Vice President Joseph R. Biden Jr. and former Vice President Dick Cheney engaged in the latest round of their war of words on Sunday in dueling television appearances, in which each offered sharply different positions on national security and forceful defenses of their administrations’ policies.
Mr. Biden accused Mr. Cheney of trying to rewrite history in his critique of how the Obama administration has handled terrorism suspects and other threats to national security.
Mr. Biden said some of the Obama administration efforts that have been criticized by Mr. Cheney were similar to decisions made during the Bush administration. He said Mr. Cheney’s fight seemed to be with his own administration.
“That’s Dick Cheney,” Mr. Biden said on “Face the Nation” on CBS. “Thank God the last administration didn’t listen to him at the end.”
Mr. Cheney, on “This Week” on ABC, criticized the Obama administration’s handling of the attempted bombing of a jetliner in December, saying, “It is clear once again thatPresident Obama is trying to pretend that we are not at war.” He said “enhanced interrogation techniques,” including waterboarding, should have been an option when questioning the suspect, Umar Farouk Abdulmutallab.
Mr. Cheney also said the Obama administration was wrongly trying to take credit for any progress in Iraq. “If they had had their way, if we’d followed the policies they’d pursued from the outset or advocated from the outset,” he said, “Saddam Hussein would still be in power in Baghdad today.”
The back-and-forth between Mr. Biden and Mr. Cheney highlighted the clashing visions of their administrations, particularly on national security, as well as efforts by conservatives to portray Mr. Obama as weak on that issue.
But some of Mr. Cheney’s criticisms of the Obama administration on Sunday were more muted than his remarks have been in recent weeks, and he went so far as to express support for Mr. Obama’s policy in Afghanistan. He chuckled while viewing a recording of Mr. Biden’s comments, saying, “I guess I shouldn’t be surprised by my friend Joe Biden.”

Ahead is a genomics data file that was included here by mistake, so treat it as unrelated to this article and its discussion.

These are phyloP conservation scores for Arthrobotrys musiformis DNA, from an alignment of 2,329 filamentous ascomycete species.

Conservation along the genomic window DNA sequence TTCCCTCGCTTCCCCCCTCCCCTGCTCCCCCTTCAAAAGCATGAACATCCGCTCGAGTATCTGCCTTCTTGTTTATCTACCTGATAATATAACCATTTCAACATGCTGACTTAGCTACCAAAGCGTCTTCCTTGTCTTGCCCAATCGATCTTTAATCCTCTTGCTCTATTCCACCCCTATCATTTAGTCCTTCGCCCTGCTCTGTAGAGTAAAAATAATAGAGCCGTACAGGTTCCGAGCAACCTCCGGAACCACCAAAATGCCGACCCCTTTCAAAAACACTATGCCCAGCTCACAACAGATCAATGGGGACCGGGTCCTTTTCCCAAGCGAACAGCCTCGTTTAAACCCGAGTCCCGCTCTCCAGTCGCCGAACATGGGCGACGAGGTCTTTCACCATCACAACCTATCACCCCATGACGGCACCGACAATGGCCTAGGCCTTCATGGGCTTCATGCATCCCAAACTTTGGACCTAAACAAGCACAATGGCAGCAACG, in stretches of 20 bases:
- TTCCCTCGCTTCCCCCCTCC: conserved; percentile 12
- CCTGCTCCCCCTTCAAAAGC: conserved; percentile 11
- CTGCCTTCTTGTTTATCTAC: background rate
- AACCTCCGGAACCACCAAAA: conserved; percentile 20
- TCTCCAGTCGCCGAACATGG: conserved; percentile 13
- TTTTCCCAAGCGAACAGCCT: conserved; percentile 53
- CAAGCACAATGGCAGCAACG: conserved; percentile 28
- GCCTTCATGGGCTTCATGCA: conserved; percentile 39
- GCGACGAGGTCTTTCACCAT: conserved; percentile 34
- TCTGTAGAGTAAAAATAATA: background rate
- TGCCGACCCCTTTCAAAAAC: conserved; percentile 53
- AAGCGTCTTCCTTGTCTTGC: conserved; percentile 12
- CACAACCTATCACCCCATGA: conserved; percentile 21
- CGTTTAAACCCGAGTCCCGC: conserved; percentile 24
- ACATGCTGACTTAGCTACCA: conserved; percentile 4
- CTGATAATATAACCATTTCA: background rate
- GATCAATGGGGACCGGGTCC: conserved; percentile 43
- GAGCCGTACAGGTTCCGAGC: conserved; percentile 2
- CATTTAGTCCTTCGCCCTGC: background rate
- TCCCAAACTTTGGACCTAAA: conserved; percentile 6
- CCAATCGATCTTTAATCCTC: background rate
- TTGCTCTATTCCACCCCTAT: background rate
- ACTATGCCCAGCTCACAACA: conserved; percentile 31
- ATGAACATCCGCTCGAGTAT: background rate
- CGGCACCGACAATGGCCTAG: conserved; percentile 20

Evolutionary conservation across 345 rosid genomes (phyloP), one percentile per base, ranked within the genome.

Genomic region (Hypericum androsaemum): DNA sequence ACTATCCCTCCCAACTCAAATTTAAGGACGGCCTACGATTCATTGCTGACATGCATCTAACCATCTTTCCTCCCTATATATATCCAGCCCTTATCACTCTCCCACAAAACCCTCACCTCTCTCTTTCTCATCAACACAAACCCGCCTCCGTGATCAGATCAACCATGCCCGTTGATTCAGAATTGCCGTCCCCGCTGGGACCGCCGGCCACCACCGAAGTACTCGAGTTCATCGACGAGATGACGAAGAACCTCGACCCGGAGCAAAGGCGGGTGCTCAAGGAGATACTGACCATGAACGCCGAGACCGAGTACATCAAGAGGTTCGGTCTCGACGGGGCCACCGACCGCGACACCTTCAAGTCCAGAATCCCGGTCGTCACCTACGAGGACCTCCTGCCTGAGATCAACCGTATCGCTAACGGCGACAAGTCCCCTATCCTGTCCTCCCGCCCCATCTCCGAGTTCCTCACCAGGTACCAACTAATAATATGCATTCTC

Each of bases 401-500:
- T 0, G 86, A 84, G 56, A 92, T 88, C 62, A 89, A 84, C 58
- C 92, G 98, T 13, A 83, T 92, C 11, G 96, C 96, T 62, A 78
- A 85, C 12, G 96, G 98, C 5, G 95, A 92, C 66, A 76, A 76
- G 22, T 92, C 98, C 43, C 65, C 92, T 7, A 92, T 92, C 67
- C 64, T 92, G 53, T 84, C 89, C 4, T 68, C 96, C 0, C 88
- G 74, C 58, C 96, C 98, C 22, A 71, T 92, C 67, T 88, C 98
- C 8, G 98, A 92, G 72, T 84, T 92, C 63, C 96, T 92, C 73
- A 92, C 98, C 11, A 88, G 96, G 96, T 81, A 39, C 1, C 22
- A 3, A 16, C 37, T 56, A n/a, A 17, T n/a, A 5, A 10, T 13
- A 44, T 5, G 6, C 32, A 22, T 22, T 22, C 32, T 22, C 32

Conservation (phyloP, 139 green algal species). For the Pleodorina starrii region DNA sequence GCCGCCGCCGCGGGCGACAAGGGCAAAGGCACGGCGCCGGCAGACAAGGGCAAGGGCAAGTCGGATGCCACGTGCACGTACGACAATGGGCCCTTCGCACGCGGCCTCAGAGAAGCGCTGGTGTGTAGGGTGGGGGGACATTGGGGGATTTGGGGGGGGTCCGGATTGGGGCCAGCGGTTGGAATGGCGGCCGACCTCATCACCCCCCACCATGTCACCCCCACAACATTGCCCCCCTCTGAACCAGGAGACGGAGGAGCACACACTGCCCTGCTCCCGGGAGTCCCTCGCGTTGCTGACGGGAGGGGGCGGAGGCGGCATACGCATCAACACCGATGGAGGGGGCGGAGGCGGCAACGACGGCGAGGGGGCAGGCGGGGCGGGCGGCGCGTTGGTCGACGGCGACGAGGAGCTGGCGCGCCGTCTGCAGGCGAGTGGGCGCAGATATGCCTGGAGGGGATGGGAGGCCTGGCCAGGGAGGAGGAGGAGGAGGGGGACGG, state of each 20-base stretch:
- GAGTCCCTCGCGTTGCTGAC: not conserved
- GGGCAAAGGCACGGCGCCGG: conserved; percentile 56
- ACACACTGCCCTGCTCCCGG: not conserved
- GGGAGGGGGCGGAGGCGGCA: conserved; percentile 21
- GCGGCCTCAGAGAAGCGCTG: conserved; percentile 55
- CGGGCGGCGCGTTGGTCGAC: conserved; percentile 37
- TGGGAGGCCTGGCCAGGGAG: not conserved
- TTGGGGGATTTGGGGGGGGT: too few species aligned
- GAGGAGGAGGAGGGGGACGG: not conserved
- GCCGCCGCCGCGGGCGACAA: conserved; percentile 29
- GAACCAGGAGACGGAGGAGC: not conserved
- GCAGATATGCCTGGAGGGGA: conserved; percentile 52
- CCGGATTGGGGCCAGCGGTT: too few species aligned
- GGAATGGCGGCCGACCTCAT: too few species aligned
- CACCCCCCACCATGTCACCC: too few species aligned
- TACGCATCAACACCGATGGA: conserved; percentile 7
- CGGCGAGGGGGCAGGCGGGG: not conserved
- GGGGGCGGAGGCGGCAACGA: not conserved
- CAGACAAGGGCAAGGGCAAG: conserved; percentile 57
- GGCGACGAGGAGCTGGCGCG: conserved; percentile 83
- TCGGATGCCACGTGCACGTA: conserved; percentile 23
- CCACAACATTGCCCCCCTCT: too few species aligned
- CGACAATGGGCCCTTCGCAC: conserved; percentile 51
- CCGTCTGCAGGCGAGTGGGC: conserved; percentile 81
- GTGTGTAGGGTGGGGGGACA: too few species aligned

As he has before, Mr. Cheney made no secret of his disagreement with many eventual Bush administration decisions on how to handle terrorism suspects, including whether to try them in criminal courts.
He also distanced himself from Sarah Palin, the former Alaska governor, who suggested a week ago that President Obama could help himself politically if he declared war on Iran. “I don’t think a president can make a judgment like that on the basis of politics,” Mr. Cheney said.
Mr. Cheney also said the time had come to reconsider the military’s “don’t ask, don’t tell” policy, which prohibits openly gay men and lesbians from serving in the military. “Mike Mullen, the chairman of the Joint Chiefs of Staff, has indicated his belief that we ought to support a change in the policy,” Mr. Cheney said. “My guess is the policy will be changed.”
The televised appearances occurred in a quintessential Washington fashion: on successive Sunday television programs, which allowed each man to hear what the other had said and then respond.
Mr. Biden went first, on “Meet the Press” on NBC, which was recorded Saturday in Vancouver, the site of the Winter Olympics. That allowed Mr. Cheney to view Mr. Biden’s appearance on Sunday morning and then respond to it on ABC. But Mr. Biden got the last word, appearing on CBS and responding to what Mr. Cheney had said on ABC.
Mr. Biden said that under Mr. Obama, the United States had been more successful at killing the leaders of Al Qaeda. “We’ve eliminated 12 of their top people, we have taken out 100 of their associates,” Mr. Biden said. “They were in fact not able to do anything remotely like they were in the past. They are on the run. I don’t know where Dick Cheney has been.”